In this region when X is large and the pull back term is strongly negative we

# In this region when x is large and the pull back term

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In this region when X is large and the pull-back term is strongly negative, we use a branching in which the possibilities are stay-the-same, move down by Δ X , or move down even further by 2Δ X . The probabilities on the three branches top to bottom are q u = 7 6 + 1 2 ( a 2 j 2 t ) 2 3 aj Δ t ) (51) q m = 1 3 a 2 j 2 t ) 2 + 2 aj Δ t q d = 1 6 + 1 2 ( a 2 j 2 t ) 2 aj Δ t ) For X small enough, we switch to branching (b) which allows for two upward movements. We do this for j j min := j max . The probabilities in this case are q u = 1 6 + 1 2 ( a 2 j 2 t ) 2 + aj Δ t ) (52) q m = 1 3 a 2 j 2 t ) 2 2 aj Δ t q d = 7 6 + 1 2 ( a 2 j 2 t ) 2 + 3 aj Δ t ) 78

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Finally the Y values for the tree corresponding to the OU process with mean-level m and non-zero starting point Y 0 can be found by reversing the transformation (48). At the node ( n, j ), this gives Y n,j = X n,j + m + ( Y 0 m ) e - at n . 17 Credit Risk Part II The market in credit-linked derivative products grew astonishingly, from \$631 . 5 billion global volume in the first half of 2001, to above \$12 trillion through the first half of 2005 3 . The growth from mid-2004 through mid-2005 alone was 128%. Up till the 2008 crisis, they accounted for approximately 10% of the total OTC derivatives market. Many of the products that traded in large number up till the “credit crunch” are complex in their dependence on numerous underlying risks, while the quantitative technology for their valuation (and hedging) lags far behind. This is particularly true with respect of mortgage-backed securities (MBSs). The main difficulty is the high-dimensionality of the basket derivatives, discussed in the next section, which are typically written on hundreds of underlying names, such that computational efficiency severely limits model choice. 17.1 Single-name Instruments and Intensity-Based Models We discussed the pricing of defaultable bonds in Section 10 using structural models where default occurs when the value of the firm’s assets drops below some debt threshold. Such models have the benefit of providing economic intuition for the cause of default, but, as we have seen, they predict essentially zero yield spreads at short maturities, because defaults are “predictable” in the sense that we can see them coming. A popular alternative is to model default events as pure surprises using a jump process. The simplest example is a Poisson process with parameter ( a.k.a. intensity or hazard rate) λ > 0. The Poisson process starts at zero and jumps to one at some random time τ , which signals the firm defaulting. We do not need any specific details about Poisson processes, only that the distribution of τ is exponential with parameter λ : IP Q { τ T } = 1 e - λT . Note that everything here is under the risk-neutral probabilities Q (chosen by the market) that we use for pricing. Then the price of a corporate bond paying \$1 at time T if it does not default, and nothing otherwise, is simply: P D ( T ) = e - rT IP Q { τ > T } = e - ( r + λ ) T . Note that the effect of this simple intensity model is to effectively increase the discount rate from r to r + λ . The yield spread is given by Y ( T ) = 1 T log P D ( T ) parenleftbigg 1 T log( e - rT ) parenrightbigg = λ 3 Source: ISDA data reported at 79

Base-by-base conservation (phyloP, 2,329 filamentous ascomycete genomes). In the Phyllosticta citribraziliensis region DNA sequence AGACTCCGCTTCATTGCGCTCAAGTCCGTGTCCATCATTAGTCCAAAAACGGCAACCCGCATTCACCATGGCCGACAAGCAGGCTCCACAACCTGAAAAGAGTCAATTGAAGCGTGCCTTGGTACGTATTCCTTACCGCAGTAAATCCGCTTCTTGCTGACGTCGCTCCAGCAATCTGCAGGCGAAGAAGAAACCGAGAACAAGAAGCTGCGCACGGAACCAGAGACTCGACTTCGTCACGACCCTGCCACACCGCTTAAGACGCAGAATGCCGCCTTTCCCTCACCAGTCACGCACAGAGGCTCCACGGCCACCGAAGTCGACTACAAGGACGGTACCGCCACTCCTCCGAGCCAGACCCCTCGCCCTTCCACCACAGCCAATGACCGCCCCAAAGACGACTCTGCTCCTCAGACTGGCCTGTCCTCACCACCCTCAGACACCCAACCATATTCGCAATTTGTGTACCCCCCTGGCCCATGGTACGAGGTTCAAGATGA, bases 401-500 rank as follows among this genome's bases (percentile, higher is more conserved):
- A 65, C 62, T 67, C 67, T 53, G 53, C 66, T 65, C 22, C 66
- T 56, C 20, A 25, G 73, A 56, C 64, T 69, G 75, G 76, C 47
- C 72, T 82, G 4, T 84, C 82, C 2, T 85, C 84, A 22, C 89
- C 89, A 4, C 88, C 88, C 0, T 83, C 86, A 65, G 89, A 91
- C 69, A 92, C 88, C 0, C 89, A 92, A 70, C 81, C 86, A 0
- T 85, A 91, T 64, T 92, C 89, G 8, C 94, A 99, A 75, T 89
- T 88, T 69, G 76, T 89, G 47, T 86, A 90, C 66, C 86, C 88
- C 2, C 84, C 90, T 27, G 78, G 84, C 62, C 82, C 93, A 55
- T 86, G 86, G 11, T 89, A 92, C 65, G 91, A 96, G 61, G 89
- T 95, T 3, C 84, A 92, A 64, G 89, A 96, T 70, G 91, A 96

is constant as a function of maturity T . However, market data usually reveals an upward sloping concave yield spread curve, which motivates generalizing these models to allow for stochastic intensity .
• Fall '11
• COULON
• Variance, Probability theory, Trigraph, Credit default swap, Wiener process

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